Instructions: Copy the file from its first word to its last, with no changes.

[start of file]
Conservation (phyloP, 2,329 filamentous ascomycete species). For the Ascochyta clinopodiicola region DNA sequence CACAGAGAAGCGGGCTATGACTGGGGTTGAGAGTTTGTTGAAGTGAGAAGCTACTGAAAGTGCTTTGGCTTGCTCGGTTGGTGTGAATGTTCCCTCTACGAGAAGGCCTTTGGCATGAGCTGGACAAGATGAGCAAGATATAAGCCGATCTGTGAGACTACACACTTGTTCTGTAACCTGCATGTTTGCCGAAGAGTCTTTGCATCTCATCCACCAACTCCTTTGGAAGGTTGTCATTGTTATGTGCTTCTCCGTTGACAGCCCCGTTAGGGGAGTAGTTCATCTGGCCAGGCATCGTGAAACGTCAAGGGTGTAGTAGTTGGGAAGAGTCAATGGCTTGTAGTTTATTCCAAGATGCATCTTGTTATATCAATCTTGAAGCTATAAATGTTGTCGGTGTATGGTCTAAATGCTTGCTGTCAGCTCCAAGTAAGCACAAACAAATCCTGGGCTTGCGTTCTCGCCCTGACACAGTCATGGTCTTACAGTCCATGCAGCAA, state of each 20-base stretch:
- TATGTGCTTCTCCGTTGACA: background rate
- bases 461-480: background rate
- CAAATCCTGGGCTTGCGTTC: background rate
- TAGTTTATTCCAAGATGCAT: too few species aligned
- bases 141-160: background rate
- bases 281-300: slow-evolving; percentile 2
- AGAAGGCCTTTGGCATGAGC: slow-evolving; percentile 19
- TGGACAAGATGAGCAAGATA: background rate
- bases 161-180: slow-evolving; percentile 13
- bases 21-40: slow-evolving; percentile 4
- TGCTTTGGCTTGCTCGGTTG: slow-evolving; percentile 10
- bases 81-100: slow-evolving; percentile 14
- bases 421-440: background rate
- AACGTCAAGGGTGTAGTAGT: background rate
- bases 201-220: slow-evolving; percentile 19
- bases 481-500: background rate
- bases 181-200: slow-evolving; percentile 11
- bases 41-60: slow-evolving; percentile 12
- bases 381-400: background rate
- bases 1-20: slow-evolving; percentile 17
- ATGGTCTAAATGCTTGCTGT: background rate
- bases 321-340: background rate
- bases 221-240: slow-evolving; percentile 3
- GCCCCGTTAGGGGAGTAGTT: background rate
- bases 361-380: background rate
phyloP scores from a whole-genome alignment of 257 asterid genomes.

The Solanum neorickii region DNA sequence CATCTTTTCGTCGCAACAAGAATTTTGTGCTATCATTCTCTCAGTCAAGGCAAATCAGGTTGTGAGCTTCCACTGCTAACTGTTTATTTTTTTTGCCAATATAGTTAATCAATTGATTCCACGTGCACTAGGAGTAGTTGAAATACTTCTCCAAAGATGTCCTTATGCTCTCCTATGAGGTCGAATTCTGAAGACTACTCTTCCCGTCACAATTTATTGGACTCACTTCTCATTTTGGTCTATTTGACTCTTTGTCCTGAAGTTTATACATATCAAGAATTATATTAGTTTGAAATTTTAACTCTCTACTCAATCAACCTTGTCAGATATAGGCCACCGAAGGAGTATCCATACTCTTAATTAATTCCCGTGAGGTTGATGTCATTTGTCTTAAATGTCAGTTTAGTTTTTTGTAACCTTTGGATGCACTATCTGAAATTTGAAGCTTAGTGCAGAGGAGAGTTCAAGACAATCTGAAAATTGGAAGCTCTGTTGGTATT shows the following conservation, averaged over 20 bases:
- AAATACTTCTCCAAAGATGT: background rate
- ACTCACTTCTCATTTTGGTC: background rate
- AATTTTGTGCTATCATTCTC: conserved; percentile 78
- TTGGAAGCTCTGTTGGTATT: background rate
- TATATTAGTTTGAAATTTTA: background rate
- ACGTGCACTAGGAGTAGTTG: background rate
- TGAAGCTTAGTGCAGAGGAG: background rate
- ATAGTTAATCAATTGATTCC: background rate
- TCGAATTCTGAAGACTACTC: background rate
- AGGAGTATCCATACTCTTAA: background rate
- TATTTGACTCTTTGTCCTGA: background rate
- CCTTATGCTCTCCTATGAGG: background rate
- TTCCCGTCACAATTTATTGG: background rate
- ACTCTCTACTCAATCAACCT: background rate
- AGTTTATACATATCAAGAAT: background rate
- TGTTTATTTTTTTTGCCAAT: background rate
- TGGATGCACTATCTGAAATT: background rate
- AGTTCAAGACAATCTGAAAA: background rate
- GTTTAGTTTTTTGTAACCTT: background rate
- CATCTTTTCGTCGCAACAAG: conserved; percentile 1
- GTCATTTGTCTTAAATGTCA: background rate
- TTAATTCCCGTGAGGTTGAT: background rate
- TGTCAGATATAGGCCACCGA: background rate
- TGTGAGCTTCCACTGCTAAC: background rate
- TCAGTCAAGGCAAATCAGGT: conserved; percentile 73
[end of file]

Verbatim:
Conservation (phyloP, 2,329 filamentous ascomycete species). For the Ascochyta clinopodiicola region DNA sequence CACAGAGAAGCGGGCTATGACTGGGGTTGAGAGTTTGTTGAAGTGAGAAGCTACTGAAAGTGCTTTGGCTTGCTCGGTTGGTGTGAATGTTCCCTCTACGAGAAGGCCTTTGGCATGAGCTGGACAAGATGAGCAAGATATAAGCCGATCTGTGAGACTACACACTTGTTCTGTAACCTGCATGTTTGCCGAAGAGTCTTTGCATCTCATCCACCAACTCCTTTGGAAGGTTGTCATTGTTATGTGCTTCTCCGTTGACAGCCCCGTTAGGGGAGTAGTTCATCTGGCCAGGCATCGTGAAACGTCAAGGGTGTAGTAGTTGGGAAGAGTCAATGGCTTGTAGTTTATTCCAAGATGCATCTTGTTATATCAATCTTGAAGCTATAAATGTTGTCGGTGTATGGTCTAAATGCTTGCTGTCAGCTCCAAGTAAGCACAAACAAATCCTGGGCTTGCGTTCTCGCCCTGACACAGTCATGGTCTTACAGTCCATGCAGCAA, state of each 20-base stretch:
- TATGTGCTTCTCCGTTGACA: background rate
- bases 461-480: background rate
- CAAATCCTGGGCTTGCGTTC: background rate
- TAGTTTATTCCAAGATGCAT: too few species aligned
- bases 141-160: background rate
- bases 281-300: slow-evolving; percentile 2
- AGAAGGCCTTTGGCATGAGC: slow-evolving; percentile 19
- TGGACAAGATGAGCAAGATA: background rate
- bases 161-180: slow-evolving; percentile 13
- bases 21-40: slow-evolving; percentile 4
- TGCTTTGGCTTGCTCGGTTG: slow-evolving; percentile 10
- bases 81-100: slow-evolving; percentile 14
- bases 421-440: background rate
- AACGTCAAGGGTGTAGTAGT: background rate
- bases 201-220: slow-evolving; percentile 19
- bases 481-500: background rate
- bases 181-200: slow-evolving; percentile 11
- bases 41-60: slow-evolving; percentile 12
- bases 381-400: background rate
- bases 1-20: slow-evolving; percentile 17
- ATGGTCTAAATGCTTGCTGT: background rate
- bases 321-340: background rate
- bases 221-240: slow-evolving; percentile 3
- GCCCCGTTAGGGGAGTAGTT: background rate
- bases 361-380: background rate
phyloP scores from a whole-genome alignment of 257 asterid genomes.

The Solanum neorickii region DNA sequence CATCTTTTCGTCGCAACAAGAATTTTGTGCTATCATTCTCTCAGTCAAGGCAAATCAGGTTGTGAGCTTCCACTGCTAACTGTTTATTTTTTTTGCCAATATAGTTAATCAATTGATTCCACGTGCACTAGGAGTAGTTGAAATACTTCTCCAAAGATGTCCTTATGCTCTCCTATGAGGTCGAATTCTGAAGACTACTCTTCCCGTCACAATTTATTGGACTCACTTCTCATTTTGGTCTATTTGACTCTTTGTCCTGAAGTTTATACATATCAAGAATTATATTAGTTTGAAATTTTAACTCTCTACTCAATCAACCTTGTCAGATATAGGCCACCGAAGGAGTATCCATACTCTTAATTAATTCCCGTGAGGTTGATGTCATTTGTCTTAAATGTCAGTTTAGTTTTTTGTAACCTTTGGATGCACTATCTGAAATTTGAAGCTTAGTGCAGAGGAGAGTTCAAGACAATCTGAAAATTGGAAGCTCTGTTGGTATT shows the following conservation, averaged over 20 bases:
- AAATACTTCTCCAAAGATGT: background rate
- ACTCACTTCTCATTTTGGTC: background rate
- AATTTTGTGCTATCATTCTC: conserved; percentile 78
- TTGGAAGCTCTGTTGGTATT: background rate
- TATATTAGTTTGAAATTTTA: background rate
- ACGTGCACTAGGAGTAGTTG: background rate
- TGAAGCTTAGTGCAGAGGAG: background rate
- ATAGTTAATCAATTGATTCC: background rate
- TCGAATTCTGAAGACTACTC: background rate
- AGGAGTATCCATACTCTTAA: background rate
- TATTTGACTCTTTGTCCTGA: background rate
- CCTTATGCTCTCCTATGAGG: background rate
- TTCCCGTCACAATTTATTGG: background rate
- ACTCTCTACTCAATCAACCT: background rate
- AGTTTATACATATCAAGAAT: background rate
- TGTTTATTTTTTTTGCCAAT: background rate
- TGGATGCACTATCTGAAATT: background rate
- AGTTCAAGACAATCTGAAAA: background rate
- GTTTAGTTTTTTGTAACCTT: background rate
- CATCTTTTCGTCGCAACAAG: conserved; percentile 1
- GTCATTTGTCTTAAATGTCA: background rate
- TTAATTCCCGTGAGGTTGAT: background rate
- TGTCAGATATAGGCCACCGA: background rate
- TGTGAGCTTCCACTGCTAAC: background rate
- TCAGTCAAGGCAAATCAGGT: conserved; percentile 73